If you are an investment adviser, you probably have received some guidance from your compliance officer regarding your social media, including your LinkedIn profile. If you have not received specific guidance or you have not reviewed the SEC’s Guidance No. 2014-4, talk to your compliance officer. In addition to SEC’s Guidance No. 2014-4, obtain the company’s policy regarding static and dynamic content on LinkedIn.com. I’m not attempting to provide legal advice or tips. However, I’ll share a few things to consider and potentially discuss with your compliance officer or legal adviser concerning your LinkedIn profile.
Static Content vs. Dynamic Content on LinkedIn
Static content is the content on your LinkedIn profile page that does not change frequently, such as your summary, experience, education, and organizations. It is often advised that an investment adviser’s profile should be approved by a registered principal of the firm or the firm’s compliance officer prior to posting. Dynamic content changes frequently and this includes InMail to other LinkedIn members, LinkedIn status updates (posts), endorsements or recommendations of others, and comments of other members’ posts. These may not require advance approval. Talk to your compliance officer regarding requirements to archive certain types of dynamic content on LinkedIn, such as InMail messages. Also, ask about posts that you share to groups. Sending messages to or sharing posts with a number of people may have different implications.
Endorsements and Recommendations
There are long-standing rules, established by the SEC, forbidding investment advisers from promoting client endorsements. In the age of social media, these issues had to be addressed to keep up with the times. SEC’s Guidance No. 2014-4 (Guidance on the Testimonial Rule and Social Media) informs compliance officers on the subject of LinkedIn endorsements and recommendations. One interpretation is that an investment adviser should not solicit clients to endorse or recommend them on LinkedIn. LinkedIn endorsements and recommendations should be avoided.
How to Avoid LinkedIn Endorsements & Recommendations
There is the easy way and the more time-intensive way. The easy way, which many investment advisers adopt, is to opt out of the endorsement tool on LinkedIn. To opt out of receiving endorsements: Move your cursor over “Profile” at the top of your LinkedIn homepage and select “Edit Profile.” Scroll down to the “Skills & Endorsements” section and click anywhere in the section to edit. Select “No” next to "I want to be endorsed.” Click “Save.” This action will prevent your connections from endorsing you, hide all of your endorsements, and prevent endorsement suggestions from displaying on your profile when others view it.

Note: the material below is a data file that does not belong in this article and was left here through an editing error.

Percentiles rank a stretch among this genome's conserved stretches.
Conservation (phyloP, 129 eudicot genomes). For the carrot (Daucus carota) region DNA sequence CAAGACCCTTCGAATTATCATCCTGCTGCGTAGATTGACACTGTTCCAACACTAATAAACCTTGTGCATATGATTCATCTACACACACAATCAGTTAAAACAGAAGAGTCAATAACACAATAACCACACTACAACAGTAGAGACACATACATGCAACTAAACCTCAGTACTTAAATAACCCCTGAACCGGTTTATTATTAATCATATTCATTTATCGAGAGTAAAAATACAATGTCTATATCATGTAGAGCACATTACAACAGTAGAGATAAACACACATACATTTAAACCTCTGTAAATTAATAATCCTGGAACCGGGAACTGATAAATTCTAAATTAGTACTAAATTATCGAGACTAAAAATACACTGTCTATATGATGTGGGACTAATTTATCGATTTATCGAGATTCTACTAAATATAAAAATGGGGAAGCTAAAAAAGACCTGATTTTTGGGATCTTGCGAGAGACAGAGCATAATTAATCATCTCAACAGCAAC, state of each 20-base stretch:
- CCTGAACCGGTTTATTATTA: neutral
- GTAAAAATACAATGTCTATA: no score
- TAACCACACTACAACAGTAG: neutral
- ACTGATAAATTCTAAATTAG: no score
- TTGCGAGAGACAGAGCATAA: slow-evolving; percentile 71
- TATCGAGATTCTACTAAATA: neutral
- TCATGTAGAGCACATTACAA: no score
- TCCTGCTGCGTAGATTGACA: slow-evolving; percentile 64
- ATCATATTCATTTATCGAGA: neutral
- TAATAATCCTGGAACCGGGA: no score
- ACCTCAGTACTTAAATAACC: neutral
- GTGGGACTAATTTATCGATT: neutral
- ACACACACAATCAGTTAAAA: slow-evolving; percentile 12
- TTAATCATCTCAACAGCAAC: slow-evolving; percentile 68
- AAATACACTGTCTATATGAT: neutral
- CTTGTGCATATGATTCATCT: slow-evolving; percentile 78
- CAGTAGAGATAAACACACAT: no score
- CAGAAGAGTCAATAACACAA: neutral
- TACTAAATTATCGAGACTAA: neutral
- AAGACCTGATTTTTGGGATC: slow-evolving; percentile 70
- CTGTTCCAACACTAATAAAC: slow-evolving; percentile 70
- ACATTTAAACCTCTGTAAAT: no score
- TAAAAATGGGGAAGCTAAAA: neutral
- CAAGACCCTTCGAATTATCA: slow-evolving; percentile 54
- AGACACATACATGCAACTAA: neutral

The other option is to review your endorsements on a case-by-case basis and choose to “unhide” it or “hide” it. This allows you to keep endorsements from connections that are not clients and for skills not related to financial services. To “hide” an endorsed skill: Move your cursor over “Profile” at the top of your homepage and select “Edit Profile.” Scroll down to the “Skills & Endorsements” section and click the Edit icon next to any of your skills. Click the “Manage Endorsements” link next to “Add & Remove.” Click a skill in the left column to reveal the connections who endorsed you for that skill. You may need to use the scroll bar on the right to view skills further down in the list. Uncheck the box next to any people whose endorsements you want to hide. Again, check with your compliance officer as some firms have adopted a strict “no LinkedIn endorsements” policy.
Recommendations on LinkedIn are customized recommendations written by someone about you. You have the ability to review and accept a recommendation before it is publicly posted on your LinkedIn profile. An investment adviser should not accept any recommendations on LinkedIn. Many investment advisers include a statement in their LinkedIn profile Summary section indicating that they will not accept recommendations or endorsements.
Links to Third-party Sites
Often on LinkedIn, we link to content on third-party sites. Carefully consider this in relation to the 2014 SEC guidance. One interpretation of the guidance is that investment advisers should not link to commentary on a third-party social media site unless they can demonstrate all three of the following.
The adviser has no ability to affect which public commentary is included or how the commentary is presented on the independent social media site.
The commentator’s ability to comment is not restricted.
All comments, both good and bad, can be viewed publicly.
Talk to your compliance officer for your company’s policy.
Company Approved Disclaimers
Inquire about company-approved language to be displayed prominently on your LinkedIn profiles indicating that you (and the firm) are not responsible for and do not encourage third parties to post anything on their behalf. Also ask about a company-approved disclaimer for your LinkedIn profile instructing third parties not to endorse.
This blog entry is an introduction on the topic. LinkedIn is a valuable tool for networking and news. Because you are in the finance industry does not mean you have to completely avoid LinkedIn. Talk to your compliance officer for advice specific to your situation so you get “linked in.”